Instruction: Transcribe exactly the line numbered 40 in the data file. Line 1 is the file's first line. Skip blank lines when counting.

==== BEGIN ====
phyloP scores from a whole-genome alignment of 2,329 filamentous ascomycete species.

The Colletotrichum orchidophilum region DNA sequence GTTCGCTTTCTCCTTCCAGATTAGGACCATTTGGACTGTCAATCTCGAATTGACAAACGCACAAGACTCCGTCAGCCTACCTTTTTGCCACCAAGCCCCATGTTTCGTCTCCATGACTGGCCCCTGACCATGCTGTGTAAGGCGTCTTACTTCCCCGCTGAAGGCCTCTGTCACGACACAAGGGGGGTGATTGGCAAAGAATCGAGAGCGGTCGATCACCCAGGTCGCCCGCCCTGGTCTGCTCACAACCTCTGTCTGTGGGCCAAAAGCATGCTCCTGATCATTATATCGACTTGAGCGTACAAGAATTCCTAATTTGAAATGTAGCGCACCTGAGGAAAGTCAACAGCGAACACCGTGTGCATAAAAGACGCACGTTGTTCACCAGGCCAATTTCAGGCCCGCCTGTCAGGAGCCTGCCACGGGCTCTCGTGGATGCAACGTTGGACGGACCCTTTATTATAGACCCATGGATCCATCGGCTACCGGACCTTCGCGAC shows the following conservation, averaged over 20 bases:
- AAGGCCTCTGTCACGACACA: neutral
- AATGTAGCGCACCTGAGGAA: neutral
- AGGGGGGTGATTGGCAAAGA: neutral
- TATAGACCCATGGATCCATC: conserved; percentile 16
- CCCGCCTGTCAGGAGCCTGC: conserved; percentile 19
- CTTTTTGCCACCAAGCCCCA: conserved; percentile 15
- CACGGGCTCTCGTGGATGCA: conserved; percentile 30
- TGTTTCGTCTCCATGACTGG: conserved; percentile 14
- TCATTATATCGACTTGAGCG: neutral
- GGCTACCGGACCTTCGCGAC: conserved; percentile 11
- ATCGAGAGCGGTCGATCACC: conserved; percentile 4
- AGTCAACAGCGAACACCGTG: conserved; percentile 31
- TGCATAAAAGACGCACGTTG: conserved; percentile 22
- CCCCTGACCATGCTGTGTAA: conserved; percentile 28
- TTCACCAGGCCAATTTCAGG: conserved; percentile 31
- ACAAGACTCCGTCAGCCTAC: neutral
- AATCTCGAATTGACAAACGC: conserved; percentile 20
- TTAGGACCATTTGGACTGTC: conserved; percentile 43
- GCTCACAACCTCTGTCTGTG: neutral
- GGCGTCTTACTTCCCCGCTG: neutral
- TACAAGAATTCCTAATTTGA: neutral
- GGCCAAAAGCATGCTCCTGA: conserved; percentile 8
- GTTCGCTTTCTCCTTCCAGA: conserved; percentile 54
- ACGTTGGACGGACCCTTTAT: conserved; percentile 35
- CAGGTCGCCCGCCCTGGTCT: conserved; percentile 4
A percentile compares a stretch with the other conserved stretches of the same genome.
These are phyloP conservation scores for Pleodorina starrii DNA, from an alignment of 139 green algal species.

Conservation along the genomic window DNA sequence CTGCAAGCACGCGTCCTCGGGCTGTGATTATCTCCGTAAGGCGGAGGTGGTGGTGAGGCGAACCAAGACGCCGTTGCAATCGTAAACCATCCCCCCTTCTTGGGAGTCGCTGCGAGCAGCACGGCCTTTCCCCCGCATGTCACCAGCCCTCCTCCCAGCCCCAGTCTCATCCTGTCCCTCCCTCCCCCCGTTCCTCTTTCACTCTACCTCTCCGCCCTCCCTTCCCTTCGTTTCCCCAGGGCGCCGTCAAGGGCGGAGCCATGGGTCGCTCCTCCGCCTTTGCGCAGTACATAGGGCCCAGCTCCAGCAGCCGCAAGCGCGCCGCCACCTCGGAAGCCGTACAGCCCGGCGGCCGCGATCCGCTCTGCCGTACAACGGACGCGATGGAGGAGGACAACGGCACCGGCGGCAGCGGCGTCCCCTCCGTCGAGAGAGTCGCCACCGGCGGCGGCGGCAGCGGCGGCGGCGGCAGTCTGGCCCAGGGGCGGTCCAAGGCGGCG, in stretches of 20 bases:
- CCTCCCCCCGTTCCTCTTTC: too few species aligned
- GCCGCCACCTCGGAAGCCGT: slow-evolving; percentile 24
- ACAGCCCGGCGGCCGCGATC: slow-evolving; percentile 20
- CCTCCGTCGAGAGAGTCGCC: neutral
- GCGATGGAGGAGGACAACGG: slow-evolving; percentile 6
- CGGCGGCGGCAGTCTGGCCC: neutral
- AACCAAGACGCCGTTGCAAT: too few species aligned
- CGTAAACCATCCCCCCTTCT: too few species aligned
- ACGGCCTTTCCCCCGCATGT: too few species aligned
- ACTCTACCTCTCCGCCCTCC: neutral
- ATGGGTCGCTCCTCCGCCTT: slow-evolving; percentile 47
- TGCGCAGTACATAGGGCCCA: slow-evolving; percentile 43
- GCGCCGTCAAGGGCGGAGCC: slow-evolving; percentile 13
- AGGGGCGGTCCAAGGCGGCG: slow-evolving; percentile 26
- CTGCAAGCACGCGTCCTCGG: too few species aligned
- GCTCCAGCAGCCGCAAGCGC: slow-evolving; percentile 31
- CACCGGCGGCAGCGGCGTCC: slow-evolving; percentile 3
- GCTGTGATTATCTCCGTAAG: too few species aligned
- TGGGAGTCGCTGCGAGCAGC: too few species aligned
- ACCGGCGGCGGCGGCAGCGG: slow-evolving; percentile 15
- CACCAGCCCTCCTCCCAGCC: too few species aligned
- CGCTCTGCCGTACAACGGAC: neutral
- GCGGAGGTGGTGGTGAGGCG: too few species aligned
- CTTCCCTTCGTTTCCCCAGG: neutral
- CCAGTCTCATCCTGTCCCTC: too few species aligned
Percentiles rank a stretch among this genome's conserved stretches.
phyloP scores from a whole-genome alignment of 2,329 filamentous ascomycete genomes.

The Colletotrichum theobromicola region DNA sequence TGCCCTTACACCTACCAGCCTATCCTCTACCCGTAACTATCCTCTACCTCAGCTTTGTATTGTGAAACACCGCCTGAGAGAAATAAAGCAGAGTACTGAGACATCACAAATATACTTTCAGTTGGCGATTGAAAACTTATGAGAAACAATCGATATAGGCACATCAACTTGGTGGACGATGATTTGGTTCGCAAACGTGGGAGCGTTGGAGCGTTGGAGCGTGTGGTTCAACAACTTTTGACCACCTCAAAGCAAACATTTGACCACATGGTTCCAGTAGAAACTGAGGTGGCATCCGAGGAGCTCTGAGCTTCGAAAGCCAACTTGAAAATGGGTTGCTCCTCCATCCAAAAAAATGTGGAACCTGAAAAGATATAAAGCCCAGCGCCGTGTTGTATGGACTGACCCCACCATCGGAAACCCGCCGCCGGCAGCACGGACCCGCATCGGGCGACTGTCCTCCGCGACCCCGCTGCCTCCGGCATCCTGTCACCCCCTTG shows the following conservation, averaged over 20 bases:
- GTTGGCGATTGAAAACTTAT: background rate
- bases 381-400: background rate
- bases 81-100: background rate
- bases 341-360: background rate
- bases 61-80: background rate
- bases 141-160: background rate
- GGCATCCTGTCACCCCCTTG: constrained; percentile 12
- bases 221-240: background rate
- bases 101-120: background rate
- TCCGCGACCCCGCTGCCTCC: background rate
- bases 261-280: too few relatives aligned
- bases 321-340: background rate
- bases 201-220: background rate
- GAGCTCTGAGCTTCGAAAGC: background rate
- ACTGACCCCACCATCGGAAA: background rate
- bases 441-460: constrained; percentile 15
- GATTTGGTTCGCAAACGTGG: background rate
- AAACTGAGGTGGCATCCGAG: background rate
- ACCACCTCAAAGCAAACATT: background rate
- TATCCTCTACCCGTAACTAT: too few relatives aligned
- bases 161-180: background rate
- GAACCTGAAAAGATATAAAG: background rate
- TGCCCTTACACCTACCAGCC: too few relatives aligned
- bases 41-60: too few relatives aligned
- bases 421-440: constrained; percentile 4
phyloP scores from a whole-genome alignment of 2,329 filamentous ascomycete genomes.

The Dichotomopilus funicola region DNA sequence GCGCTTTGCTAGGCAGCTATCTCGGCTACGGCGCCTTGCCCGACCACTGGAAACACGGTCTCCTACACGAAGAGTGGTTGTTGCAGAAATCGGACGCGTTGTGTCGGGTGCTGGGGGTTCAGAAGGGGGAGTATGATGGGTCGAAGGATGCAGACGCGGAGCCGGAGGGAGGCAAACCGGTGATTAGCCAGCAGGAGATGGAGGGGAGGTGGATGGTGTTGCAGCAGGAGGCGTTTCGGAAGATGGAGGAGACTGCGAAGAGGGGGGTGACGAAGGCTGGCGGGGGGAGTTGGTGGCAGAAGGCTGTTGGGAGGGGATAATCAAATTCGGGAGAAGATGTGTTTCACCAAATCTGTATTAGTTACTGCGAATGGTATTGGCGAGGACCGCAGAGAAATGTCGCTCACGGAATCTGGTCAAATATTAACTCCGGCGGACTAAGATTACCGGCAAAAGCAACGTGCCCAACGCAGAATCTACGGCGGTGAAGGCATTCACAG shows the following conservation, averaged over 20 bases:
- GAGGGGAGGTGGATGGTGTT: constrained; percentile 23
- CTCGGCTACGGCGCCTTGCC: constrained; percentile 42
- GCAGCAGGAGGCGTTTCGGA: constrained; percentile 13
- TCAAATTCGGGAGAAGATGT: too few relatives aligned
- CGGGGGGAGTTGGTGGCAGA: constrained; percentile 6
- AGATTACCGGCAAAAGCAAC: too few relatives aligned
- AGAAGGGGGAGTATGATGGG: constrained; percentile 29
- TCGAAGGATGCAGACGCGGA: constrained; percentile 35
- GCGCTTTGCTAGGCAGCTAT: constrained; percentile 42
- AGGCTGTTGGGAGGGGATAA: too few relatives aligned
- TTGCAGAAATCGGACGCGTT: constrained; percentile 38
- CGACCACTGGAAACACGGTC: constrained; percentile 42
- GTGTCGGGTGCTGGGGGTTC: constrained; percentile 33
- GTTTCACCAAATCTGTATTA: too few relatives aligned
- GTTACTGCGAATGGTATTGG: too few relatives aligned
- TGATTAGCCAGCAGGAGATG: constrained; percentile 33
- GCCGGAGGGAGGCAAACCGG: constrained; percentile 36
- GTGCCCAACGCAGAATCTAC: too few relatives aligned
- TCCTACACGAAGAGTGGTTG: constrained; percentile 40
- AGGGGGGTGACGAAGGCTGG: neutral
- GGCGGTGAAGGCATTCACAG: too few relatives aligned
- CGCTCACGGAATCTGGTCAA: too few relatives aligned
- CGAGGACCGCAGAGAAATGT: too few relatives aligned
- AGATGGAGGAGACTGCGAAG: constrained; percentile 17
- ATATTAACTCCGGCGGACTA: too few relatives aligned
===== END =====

- ACTCTACCTCTCCGCCCTCC: neutral